This holiday season, we’ve got quite a bit to be thankful for. In theaters: a Thor movie that is fantastic, and a Justice League movie that isn’t completely terrible (I might have hated it more than most, but the general consensus in our little collective is that, apart from The Flash, Zach Snyder’s latest DCEU flick is at least somewhat enjoyable). On the couch: a wonderfully satisfying Stranger Things follow-up segues into a surprisingly good Punisher series. And on the stands: DC’s Doomsday Clock is garnering rave reviews, and Marvel, godbless’em, still doesn’t mind publishing comics that feature superheroes without a film or television deal, and who have been seemingly forgotten entirely.
Moon Girl & Devil Dinosaur #25, by Brandon Montclare and Natacha Bustos, continues to be one of the most charmingly entertaining books on the stands. It’s the kind of book I want to give to my little cousins to show them that superheroes and superstories can exist outside of movies and video games. In fact, this little gem of an issue, part of Marvel’s Legacy initiative, may just open up their young impressionable world to the fact that comics not only gave birth to the characters and wonderment that are so pervasive in pop culture today, but its pool is exponentially more deep and engaging. Case in point: who the hell are the Fantastic Four?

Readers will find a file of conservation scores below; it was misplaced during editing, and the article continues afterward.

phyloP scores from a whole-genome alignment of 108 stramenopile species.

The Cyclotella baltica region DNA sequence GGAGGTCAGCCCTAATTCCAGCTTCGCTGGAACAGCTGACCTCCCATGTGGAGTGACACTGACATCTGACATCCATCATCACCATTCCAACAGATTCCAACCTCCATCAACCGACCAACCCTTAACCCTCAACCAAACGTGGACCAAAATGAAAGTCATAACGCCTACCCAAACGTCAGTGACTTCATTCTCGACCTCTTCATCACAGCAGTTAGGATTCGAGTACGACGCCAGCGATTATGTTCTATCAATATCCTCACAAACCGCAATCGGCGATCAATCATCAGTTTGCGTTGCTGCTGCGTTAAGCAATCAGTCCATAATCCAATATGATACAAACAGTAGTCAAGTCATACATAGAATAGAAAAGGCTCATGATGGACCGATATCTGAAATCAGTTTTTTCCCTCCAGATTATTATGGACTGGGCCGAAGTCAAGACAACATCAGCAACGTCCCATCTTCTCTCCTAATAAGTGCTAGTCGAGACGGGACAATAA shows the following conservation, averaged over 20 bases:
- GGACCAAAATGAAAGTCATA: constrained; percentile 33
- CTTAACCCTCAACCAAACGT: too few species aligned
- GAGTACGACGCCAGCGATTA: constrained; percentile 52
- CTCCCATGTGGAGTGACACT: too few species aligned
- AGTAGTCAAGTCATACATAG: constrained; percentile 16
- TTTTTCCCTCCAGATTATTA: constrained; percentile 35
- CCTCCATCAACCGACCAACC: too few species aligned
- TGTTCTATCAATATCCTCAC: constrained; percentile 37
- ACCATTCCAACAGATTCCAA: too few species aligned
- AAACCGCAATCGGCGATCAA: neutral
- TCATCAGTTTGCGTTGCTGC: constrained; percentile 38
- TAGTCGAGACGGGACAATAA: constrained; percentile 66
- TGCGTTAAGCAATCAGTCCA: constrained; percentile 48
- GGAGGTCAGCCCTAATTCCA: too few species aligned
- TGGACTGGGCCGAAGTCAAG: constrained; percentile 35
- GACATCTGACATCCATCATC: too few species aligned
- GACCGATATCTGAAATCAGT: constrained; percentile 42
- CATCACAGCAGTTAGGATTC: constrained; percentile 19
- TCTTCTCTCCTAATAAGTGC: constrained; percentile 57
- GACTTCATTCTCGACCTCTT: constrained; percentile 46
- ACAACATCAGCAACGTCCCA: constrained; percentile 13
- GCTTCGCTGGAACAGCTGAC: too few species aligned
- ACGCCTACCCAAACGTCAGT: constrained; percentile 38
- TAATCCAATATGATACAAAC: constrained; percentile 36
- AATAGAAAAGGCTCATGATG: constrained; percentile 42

Or in the case of this storyline, the Fantastic Three. We got the teasers in Jason Aaron’s Legacy one-shot, but it’s nice to be reminded that Marvel’s first family is merely gone but not forgotten. Lunella, smartest human on the planet now that Reed Richards is out of the picture, may be sans one giant red dinosaur at the moment, but she will have no shortage of team-ups and sidekicks if this FF-inspired new story arc is any indication. I was one of the kids who thought H.E.R.B.I.E. was simultaneously stupid and awesome back in the day, and it made me smile to see that same kind of reaction elicited in this comic. Welcome back, guys. And pay attention kids — you might learn something.